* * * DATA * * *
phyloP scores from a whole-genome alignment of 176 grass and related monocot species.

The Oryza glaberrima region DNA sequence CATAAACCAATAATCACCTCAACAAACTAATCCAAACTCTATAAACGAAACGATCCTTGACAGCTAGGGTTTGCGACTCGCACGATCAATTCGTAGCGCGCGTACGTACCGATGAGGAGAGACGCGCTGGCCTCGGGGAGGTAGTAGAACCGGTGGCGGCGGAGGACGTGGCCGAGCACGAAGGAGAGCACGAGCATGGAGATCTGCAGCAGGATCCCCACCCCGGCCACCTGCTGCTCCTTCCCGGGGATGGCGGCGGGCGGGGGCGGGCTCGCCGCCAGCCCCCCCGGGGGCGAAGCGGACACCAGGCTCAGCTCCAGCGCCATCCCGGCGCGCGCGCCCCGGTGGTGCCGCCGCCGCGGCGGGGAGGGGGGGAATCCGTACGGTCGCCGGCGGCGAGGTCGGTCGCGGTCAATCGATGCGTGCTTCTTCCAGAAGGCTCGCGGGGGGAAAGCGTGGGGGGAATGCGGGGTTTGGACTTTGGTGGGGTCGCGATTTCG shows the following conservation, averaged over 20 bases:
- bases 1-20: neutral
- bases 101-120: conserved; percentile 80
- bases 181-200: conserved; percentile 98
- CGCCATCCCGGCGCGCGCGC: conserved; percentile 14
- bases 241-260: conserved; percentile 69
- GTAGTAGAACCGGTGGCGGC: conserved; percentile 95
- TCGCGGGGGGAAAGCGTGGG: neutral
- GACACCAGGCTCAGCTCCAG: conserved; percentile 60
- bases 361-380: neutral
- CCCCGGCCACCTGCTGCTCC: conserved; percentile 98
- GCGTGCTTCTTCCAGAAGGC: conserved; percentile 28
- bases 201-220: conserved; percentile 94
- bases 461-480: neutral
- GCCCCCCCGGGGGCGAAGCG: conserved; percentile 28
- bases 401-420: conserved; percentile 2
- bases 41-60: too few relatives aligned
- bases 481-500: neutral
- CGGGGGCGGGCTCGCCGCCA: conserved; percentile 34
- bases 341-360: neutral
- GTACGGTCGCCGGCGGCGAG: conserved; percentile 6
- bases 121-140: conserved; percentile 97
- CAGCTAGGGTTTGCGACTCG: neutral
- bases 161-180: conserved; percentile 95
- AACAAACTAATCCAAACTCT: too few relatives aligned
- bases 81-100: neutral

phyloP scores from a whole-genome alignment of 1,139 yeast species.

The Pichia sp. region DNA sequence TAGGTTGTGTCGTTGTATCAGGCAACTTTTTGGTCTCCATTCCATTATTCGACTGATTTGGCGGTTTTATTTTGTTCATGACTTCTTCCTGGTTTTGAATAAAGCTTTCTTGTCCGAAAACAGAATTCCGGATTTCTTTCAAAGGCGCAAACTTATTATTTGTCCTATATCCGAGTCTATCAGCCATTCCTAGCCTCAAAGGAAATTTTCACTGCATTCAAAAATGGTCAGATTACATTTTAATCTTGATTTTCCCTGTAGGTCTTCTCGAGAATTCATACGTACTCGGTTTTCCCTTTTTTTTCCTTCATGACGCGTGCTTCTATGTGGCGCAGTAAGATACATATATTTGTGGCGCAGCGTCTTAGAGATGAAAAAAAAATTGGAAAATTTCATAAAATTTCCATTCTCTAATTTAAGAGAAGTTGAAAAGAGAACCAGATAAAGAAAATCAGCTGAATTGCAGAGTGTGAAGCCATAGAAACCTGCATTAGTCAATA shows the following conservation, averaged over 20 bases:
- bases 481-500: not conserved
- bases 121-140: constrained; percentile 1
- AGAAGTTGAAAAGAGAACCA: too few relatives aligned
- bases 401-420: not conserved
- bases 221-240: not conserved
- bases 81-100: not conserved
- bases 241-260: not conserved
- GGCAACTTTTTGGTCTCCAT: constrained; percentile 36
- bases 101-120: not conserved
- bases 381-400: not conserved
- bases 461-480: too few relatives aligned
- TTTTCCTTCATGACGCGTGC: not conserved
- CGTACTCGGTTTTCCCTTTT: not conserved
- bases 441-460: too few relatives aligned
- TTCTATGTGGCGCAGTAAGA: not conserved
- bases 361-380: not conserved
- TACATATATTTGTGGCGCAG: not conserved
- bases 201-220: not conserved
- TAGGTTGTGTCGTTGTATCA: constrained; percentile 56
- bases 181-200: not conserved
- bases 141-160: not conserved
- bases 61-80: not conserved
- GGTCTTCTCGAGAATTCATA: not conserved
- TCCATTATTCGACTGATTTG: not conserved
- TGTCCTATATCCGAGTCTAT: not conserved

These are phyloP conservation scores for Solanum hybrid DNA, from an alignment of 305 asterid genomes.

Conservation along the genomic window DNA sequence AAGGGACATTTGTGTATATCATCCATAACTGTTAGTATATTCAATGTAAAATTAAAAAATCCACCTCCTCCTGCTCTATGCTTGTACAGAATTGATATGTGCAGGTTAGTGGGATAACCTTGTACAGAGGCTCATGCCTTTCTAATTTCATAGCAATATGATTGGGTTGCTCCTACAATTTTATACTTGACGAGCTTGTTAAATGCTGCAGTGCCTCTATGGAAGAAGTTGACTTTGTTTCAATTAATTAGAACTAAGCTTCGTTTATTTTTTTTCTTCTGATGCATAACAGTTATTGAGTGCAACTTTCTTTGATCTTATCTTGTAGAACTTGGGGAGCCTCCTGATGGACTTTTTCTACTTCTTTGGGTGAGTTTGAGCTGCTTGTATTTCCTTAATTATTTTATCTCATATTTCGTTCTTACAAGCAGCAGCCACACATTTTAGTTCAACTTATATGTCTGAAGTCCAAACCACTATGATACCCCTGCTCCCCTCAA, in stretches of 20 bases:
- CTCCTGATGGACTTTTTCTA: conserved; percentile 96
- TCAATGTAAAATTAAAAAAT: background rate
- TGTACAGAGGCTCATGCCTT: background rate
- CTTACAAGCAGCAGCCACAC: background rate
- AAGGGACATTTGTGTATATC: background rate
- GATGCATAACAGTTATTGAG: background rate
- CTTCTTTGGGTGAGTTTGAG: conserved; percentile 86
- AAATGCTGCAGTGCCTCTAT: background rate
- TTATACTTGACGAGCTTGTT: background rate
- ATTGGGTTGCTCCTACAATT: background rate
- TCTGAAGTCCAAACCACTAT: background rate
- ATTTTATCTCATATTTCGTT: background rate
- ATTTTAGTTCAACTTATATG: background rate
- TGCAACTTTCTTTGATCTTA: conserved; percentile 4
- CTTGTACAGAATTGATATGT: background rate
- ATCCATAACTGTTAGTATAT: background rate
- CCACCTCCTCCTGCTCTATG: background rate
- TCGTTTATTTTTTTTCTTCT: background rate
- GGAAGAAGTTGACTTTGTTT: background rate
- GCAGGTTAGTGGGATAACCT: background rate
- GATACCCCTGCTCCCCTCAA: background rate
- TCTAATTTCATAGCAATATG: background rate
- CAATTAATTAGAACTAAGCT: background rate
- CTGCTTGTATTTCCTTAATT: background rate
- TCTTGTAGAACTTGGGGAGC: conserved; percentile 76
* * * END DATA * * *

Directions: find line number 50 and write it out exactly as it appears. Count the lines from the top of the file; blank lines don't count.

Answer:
- bases 141-160: not conserved